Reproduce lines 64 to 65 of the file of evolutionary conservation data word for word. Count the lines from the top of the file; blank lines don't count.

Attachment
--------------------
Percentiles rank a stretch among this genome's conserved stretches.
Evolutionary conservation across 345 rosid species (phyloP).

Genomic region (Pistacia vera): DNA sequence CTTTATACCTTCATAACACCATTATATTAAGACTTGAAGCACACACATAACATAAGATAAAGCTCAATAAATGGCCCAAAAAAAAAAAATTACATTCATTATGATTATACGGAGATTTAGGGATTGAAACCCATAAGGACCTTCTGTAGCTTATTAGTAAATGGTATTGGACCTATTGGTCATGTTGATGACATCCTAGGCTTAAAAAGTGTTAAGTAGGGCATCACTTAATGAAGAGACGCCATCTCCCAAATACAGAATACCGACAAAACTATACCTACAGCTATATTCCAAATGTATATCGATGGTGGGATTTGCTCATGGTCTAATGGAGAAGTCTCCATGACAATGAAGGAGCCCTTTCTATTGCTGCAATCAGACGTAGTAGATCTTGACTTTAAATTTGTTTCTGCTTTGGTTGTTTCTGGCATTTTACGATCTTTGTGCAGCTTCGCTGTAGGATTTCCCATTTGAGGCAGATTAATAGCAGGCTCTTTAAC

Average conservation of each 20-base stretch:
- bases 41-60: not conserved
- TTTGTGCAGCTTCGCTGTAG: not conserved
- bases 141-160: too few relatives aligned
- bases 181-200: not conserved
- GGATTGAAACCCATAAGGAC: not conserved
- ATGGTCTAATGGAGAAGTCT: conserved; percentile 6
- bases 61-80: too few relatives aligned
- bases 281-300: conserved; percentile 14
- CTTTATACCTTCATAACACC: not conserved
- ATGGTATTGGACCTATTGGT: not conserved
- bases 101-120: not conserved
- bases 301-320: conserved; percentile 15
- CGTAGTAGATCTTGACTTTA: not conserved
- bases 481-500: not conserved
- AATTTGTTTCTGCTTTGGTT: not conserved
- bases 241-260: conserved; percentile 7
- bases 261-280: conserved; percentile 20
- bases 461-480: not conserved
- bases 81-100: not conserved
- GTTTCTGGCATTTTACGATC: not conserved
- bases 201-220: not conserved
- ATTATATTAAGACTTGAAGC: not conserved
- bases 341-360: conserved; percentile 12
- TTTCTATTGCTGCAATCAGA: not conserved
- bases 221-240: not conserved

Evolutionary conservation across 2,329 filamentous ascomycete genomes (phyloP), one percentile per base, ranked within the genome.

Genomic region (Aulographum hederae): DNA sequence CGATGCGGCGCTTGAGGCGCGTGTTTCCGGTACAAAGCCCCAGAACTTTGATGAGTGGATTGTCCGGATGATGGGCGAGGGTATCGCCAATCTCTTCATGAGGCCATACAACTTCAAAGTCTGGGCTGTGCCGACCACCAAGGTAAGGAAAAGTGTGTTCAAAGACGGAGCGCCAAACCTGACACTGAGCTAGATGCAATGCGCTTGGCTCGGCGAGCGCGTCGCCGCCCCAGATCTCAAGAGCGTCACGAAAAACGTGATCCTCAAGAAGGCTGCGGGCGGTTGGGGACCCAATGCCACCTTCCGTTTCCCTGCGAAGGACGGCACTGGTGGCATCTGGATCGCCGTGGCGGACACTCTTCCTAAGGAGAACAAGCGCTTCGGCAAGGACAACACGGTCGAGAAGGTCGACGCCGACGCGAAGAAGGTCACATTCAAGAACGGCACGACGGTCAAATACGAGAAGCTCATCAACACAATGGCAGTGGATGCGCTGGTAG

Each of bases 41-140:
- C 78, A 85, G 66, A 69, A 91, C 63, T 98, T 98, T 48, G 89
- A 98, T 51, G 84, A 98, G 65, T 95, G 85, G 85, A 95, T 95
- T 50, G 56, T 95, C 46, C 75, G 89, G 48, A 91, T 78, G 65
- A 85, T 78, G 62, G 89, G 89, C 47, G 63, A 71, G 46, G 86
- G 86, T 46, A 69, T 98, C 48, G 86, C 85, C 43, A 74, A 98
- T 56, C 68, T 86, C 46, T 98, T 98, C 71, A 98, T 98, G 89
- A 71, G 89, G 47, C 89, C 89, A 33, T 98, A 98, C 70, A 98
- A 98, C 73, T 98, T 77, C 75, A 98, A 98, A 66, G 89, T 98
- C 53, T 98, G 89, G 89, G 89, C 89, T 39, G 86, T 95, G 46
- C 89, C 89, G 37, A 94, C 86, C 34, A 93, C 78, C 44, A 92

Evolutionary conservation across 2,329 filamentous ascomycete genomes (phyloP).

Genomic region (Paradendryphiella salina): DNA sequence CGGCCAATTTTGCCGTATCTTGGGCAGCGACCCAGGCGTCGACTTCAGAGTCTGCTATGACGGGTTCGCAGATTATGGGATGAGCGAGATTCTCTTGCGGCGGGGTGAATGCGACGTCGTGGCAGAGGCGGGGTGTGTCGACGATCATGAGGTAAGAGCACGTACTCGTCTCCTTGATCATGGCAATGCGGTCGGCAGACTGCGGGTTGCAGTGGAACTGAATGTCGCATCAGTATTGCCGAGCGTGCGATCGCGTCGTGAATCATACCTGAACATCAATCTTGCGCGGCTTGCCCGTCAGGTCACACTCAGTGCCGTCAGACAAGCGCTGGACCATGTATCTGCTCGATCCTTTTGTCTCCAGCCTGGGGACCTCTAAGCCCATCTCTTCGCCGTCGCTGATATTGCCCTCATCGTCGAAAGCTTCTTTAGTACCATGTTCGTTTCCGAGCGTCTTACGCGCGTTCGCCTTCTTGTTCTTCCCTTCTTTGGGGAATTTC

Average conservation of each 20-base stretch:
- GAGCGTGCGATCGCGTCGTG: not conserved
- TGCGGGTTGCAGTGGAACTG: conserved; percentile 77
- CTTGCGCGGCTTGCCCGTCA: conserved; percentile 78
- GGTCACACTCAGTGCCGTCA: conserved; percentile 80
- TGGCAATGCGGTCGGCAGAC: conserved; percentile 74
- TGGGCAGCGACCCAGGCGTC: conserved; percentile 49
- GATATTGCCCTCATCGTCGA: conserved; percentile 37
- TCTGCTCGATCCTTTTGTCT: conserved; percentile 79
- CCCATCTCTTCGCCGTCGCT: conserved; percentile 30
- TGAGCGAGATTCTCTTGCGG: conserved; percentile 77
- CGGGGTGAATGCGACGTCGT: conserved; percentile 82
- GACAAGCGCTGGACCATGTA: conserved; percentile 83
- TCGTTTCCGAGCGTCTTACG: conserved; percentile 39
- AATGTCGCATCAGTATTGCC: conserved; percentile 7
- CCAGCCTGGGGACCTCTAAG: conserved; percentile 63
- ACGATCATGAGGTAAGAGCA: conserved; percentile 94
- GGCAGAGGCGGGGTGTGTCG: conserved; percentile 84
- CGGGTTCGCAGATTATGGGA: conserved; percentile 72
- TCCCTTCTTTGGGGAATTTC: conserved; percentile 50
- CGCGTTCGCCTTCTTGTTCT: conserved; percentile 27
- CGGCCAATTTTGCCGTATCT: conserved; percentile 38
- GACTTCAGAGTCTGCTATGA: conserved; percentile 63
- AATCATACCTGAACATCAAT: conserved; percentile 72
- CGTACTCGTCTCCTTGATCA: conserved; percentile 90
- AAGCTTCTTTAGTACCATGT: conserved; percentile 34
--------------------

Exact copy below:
- TCCCTTCTTTGGGGAATTTC: conserved; percentile 50
- CGCGTTCGCCTTCTTGTTCT: conserved; percentile 27